On cloud platforms you often hear that because of high load on neighboring VMs, disks over oversubscribed ethernet, backups, or live migration to other hardware, the virtual machine can 'freeze' for a moment.

I have the suspicion that this is happening to one of our Ubuntu virtual machines on a Cloud provider I'm not looking to publicly shame.

Every night it's unavailable to external monitoring services. The machine itself looks healthy in terms of load, traffic, etc. The provider suggests the network is fine though.

I would like to be able to (dis)prove VM freezes are causing these pagers.

One idea I had was to write the date to a log every second, and after an short moment of unavailability see if we skipped a 'beat'.
However that seems flawed because what if the VM maintains its own clock and allows a drift from the Host's hardware.
If our internal clock freezes along with the VM, we'd still have a nice sequence of seconds in that log file, and a clock that's now behind on the real time.

Is there a better way / tool I can use to determine that there are machine freezes?

I would guess real time and our time would be a tell, then again, there are other causes for drifting clocks.

  • If you're not seeing a problem in the metrics you're collecting then either you're collecting the wrong metrics or you alerting is wrong. – Iain Nov 27 '14 at 14:39
  • 2
    So then what would be the right metric to detect a VM freeze? – kvz Nov 27 '14 at 14:56
  • No idea old chap too may possibilities but you do seem to be in possession of information about what it's not so start monitoring other things. – Iain Nov 27 '14 at 16:53

I think you're on the right track in with writing the time to a log file every second, but for the reasons you pointed out that may not be reliable. In addition to writing the time to a local disk, why not have your cron process reach out to a known stable system over the network and have that system log the request to disk? Something as simple as wget could work assuming you're doing an http request to a system and that system is logging the requests. Of course, you'd ideally want to have the target system relatively "close" to the system you suspect of being problematic network-wise, but that could help you get some debugging data at least.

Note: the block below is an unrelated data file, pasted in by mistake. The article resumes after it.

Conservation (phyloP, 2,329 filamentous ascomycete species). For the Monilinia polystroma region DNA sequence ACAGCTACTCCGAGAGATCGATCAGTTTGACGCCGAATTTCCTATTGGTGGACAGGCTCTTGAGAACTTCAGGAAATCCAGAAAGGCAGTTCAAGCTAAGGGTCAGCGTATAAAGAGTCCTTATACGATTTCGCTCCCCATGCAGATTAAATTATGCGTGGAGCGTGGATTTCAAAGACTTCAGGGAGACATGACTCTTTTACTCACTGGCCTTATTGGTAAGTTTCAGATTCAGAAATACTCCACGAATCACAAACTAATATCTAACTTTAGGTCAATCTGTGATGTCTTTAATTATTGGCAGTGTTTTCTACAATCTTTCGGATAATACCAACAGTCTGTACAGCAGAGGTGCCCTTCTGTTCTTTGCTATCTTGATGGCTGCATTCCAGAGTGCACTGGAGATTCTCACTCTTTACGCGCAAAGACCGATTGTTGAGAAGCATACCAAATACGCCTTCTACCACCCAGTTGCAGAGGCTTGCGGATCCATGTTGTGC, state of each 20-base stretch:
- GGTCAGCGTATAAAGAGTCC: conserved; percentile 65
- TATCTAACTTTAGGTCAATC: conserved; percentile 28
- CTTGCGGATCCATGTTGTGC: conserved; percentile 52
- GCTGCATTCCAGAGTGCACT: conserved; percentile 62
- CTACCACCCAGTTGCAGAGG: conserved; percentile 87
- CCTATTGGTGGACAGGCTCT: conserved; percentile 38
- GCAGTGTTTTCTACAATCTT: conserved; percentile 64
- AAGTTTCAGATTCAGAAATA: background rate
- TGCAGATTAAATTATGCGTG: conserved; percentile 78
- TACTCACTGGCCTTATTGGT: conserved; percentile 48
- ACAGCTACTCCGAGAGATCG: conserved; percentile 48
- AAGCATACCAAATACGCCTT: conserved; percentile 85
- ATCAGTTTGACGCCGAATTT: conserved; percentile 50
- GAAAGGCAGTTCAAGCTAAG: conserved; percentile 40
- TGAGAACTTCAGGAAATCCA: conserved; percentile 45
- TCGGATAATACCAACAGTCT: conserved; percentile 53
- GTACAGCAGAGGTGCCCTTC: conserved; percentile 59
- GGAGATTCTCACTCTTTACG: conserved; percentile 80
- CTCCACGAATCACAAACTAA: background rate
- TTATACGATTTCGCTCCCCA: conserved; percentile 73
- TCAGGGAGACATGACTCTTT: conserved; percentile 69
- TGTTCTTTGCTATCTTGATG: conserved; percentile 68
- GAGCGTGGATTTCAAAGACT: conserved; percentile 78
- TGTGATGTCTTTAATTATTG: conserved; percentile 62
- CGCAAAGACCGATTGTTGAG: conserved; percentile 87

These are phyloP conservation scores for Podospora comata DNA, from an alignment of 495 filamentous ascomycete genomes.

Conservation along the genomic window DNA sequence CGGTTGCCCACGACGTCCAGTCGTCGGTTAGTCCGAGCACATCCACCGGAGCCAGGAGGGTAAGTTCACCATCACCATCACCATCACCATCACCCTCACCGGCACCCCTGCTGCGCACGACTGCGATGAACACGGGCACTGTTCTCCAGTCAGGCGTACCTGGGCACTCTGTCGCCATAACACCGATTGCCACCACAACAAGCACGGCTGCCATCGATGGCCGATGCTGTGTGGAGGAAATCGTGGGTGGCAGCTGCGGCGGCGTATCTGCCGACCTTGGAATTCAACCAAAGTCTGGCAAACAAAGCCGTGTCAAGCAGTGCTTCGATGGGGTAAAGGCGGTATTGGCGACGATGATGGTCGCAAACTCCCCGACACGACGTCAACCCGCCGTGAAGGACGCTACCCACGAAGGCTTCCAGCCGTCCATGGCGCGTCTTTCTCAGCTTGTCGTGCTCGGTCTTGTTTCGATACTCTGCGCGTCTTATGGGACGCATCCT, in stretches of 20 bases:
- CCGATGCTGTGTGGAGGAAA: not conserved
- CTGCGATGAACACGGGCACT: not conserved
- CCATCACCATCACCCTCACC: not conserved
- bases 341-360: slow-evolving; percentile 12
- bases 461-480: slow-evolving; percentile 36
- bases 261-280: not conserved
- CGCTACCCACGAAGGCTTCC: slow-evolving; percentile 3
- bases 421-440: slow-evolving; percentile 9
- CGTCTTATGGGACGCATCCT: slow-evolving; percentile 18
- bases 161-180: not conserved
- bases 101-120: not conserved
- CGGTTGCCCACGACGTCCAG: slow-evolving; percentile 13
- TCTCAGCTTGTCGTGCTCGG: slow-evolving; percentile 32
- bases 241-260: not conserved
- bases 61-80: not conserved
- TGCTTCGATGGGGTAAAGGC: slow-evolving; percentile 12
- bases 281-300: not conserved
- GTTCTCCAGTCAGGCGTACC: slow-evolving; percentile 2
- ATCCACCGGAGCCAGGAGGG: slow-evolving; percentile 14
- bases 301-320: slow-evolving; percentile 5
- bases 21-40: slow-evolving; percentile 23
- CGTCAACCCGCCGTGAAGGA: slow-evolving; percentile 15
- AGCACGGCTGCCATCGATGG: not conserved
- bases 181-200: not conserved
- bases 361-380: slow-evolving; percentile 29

You could use Nagios, an IT solution for monitoring. With this, you could check the CPU load (and a lot of other things), and receive an alert to your mail or by the web console. You have to install the server in you PC and the remote plugin executor in the Virtual Machine.

Here's a pretty cool tutorial: http://www.tecmint.com/how-to-add-linux-host-to-nagios-monitoring-server/

  • When other VMs have high load and steal resources, it won't show on our graphs. We do get timeouts from external monitoring such as Pingdom though. So the question is, is there a way I could prove to my Cloud provider that VM freezes are what's causing this (vs flaky network etc). I would think there would be a way as relative to real time, not a single thing happened on the server. Would a sudden jump in time be sufficient? Would that only work if the VM syncs its clock with the host? Would it be hard enough evidence as there could be other factors causing a jump in time? – kvz Nov 27 '14 at 20:57

I would ping a VM from an external host. If the VM freezes, its network stack should too and it should show in a sequence of logged pings.

  • That's a good idea, but this does not rule out flaky network. – kvz Nov 28 '14 at 8:08
  • @kvz If the issue only touches one of your VMs, then doing the very same logging also with other VMs might provide the required additional evidence if it is network or not (unless flaky virtual network within the cloud is to be suspected)? Also comparing results of VM to VM and external host to VM might give some insight. However, it's hard to imagine a way to conclusively test anything within a container that you can't trust. – zagrimsan Dec 1 '14 at 8:50

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